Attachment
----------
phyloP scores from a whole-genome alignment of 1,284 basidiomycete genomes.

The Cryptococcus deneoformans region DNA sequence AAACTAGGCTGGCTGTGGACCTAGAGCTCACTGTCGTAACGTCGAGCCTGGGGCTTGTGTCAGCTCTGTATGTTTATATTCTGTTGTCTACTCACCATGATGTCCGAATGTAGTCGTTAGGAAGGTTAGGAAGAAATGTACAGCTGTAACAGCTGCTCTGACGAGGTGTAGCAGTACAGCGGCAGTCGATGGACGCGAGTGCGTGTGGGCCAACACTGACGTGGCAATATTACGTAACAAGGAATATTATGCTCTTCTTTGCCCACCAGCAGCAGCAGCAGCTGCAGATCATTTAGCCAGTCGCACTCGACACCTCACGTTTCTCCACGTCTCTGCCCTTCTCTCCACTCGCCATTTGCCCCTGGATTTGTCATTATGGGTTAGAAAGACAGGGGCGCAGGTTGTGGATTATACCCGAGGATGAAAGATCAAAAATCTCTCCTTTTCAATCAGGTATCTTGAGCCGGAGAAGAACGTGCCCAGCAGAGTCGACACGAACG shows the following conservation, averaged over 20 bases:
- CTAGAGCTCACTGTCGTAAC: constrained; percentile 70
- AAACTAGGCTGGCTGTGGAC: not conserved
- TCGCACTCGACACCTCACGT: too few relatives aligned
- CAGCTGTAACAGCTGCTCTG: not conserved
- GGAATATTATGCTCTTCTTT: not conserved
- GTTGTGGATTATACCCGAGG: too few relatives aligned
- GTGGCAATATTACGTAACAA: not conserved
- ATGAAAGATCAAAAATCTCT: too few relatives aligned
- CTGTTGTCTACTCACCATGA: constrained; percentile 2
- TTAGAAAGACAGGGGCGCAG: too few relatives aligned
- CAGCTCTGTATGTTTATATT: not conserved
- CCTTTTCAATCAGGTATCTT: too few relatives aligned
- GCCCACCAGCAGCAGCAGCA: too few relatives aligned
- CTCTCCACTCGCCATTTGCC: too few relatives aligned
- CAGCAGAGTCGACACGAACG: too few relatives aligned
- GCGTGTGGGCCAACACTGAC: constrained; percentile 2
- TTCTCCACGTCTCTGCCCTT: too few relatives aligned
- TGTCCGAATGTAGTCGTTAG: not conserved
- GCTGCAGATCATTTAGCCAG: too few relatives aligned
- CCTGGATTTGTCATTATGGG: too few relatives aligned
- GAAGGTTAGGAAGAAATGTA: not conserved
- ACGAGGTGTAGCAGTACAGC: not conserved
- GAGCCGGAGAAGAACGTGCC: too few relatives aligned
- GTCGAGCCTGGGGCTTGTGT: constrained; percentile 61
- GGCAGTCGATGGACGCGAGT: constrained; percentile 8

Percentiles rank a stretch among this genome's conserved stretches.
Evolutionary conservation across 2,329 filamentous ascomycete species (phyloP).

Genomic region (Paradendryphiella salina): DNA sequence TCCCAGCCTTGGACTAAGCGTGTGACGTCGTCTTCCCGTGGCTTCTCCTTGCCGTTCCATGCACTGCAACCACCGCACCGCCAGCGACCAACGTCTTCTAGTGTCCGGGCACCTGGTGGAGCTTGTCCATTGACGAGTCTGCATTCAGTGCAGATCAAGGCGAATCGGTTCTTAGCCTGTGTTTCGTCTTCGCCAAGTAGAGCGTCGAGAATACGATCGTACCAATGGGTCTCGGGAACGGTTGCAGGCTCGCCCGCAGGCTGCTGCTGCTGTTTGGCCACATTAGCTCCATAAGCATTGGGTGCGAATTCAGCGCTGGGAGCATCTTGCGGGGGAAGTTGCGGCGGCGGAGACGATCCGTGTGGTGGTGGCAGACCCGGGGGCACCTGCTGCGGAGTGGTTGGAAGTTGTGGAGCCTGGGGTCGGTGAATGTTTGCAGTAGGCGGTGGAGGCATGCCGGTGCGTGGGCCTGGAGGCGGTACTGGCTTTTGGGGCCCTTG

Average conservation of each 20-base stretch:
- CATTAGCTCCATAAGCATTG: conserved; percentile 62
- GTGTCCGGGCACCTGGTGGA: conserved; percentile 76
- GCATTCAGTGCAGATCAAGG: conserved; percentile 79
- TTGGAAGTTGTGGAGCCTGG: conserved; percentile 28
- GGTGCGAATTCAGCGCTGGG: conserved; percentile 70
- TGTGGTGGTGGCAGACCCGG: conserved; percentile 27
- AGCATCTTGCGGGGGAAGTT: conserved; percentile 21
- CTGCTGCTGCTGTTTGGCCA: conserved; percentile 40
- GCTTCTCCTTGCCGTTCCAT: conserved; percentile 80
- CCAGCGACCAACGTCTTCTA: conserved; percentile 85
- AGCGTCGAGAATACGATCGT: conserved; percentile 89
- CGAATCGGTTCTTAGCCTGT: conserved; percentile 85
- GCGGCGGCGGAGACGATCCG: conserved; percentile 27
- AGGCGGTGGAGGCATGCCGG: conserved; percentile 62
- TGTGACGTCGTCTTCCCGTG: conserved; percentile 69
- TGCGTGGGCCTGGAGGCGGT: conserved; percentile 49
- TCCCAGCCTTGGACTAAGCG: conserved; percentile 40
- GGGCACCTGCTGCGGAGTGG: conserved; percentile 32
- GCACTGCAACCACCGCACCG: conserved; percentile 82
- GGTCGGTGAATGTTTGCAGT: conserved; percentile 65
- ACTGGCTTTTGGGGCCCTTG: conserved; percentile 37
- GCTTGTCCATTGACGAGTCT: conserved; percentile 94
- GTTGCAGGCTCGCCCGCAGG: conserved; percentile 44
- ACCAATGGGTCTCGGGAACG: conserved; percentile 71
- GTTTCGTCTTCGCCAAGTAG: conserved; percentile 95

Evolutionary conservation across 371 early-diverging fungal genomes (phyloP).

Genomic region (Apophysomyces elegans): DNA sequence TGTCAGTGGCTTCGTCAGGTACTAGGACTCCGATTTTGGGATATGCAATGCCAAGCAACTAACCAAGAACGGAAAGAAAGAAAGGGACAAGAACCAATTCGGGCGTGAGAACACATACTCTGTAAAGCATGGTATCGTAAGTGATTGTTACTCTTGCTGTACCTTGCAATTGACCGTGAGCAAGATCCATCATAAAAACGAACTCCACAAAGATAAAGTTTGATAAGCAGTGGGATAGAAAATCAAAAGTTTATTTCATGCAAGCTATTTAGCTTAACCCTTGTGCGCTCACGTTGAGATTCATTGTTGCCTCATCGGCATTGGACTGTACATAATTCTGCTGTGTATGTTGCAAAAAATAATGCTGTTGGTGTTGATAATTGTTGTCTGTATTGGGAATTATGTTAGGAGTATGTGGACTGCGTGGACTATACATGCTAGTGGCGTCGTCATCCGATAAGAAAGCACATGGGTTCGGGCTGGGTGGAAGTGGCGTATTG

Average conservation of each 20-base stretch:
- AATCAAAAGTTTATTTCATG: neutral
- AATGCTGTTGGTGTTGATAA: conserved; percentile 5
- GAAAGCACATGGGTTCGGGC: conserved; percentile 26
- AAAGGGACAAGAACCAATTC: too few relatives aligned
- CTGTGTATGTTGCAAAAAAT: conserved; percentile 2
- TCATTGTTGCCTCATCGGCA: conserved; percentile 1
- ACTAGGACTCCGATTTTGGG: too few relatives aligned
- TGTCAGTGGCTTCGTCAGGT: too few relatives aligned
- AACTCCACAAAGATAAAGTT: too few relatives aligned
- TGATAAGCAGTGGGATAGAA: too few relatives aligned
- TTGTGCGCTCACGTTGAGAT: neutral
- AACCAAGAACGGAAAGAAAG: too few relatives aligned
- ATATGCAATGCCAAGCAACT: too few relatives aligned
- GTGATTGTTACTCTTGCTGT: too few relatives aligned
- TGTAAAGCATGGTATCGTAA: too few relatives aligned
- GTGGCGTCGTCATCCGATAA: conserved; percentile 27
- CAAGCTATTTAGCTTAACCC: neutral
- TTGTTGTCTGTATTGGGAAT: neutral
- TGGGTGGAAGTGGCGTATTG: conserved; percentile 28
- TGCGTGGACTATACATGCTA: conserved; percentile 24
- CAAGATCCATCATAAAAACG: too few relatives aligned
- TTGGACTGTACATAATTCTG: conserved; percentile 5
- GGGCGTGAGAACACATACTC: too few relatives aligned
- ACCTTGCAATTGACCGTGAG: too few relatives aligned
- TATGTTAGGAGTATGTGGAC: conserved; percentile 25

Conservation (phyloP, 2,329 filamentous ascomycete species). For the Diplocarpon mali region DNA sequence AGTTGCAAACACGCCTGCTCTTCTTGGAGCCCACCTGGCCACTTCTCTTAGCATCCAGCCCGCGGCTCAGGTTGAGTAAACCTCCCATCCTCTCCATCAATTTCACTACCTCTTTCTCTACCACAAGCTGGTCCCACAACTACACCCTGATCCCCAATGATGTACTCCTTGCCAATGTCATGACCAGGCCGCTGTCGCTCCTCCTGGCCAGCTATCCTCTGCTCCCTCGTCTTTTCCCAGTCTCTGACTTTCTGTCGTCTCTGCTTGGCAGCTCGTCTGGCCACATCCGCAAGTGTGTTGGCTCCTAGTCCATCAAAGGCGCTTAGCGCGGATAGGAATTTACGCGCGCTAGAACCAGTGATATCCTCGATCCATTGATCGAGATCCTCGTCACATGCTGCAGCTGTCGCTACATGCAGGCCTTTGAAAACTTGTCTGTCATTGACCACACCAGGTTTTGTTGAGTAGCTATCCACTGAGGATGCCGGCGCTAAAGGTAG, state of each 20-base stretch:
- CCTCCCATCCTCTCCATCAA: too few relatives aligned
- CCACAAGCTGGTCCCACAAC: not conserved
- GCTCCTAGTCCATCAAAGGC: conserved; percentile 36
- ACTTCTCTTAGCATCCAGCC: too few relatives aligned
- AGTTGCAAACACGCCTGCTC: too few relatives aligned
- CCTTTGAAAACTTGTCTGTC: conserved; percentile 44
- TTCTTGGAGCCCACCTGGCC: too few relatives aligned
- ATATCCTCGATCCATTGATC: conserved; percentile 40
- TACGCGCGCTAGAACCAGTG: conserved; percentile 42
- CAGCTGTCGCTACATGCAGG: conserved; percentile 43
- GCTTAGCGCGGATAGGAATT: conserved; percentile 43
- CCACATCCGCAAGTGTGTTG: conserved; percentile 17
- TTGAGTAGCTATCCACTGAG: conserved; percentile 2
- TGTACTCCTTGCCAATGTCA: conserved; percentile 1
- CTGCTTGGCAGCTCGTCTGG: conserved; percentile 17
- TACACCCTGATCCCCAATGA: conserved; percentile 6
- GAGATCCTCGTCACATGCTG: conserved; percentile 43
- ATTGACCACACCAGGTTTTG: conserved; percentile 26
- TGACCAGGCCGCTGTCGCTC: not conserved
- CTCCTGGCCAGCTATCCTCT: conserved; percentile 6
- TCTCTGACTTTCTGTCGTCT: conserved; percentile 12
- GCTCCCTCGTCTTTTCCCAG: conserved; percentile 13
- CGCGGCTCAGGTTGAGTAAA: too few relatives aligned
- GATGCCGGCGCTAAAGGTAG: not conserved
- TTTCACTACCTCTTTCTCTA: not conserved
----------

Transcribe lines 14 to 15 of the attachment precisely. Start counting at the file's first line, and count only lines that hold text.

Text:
- CCTTTTCAATCAGGTATCTT: too few relatives aligned
- GCCCACCAGCAGCAGCAGCA: too few relatives aligned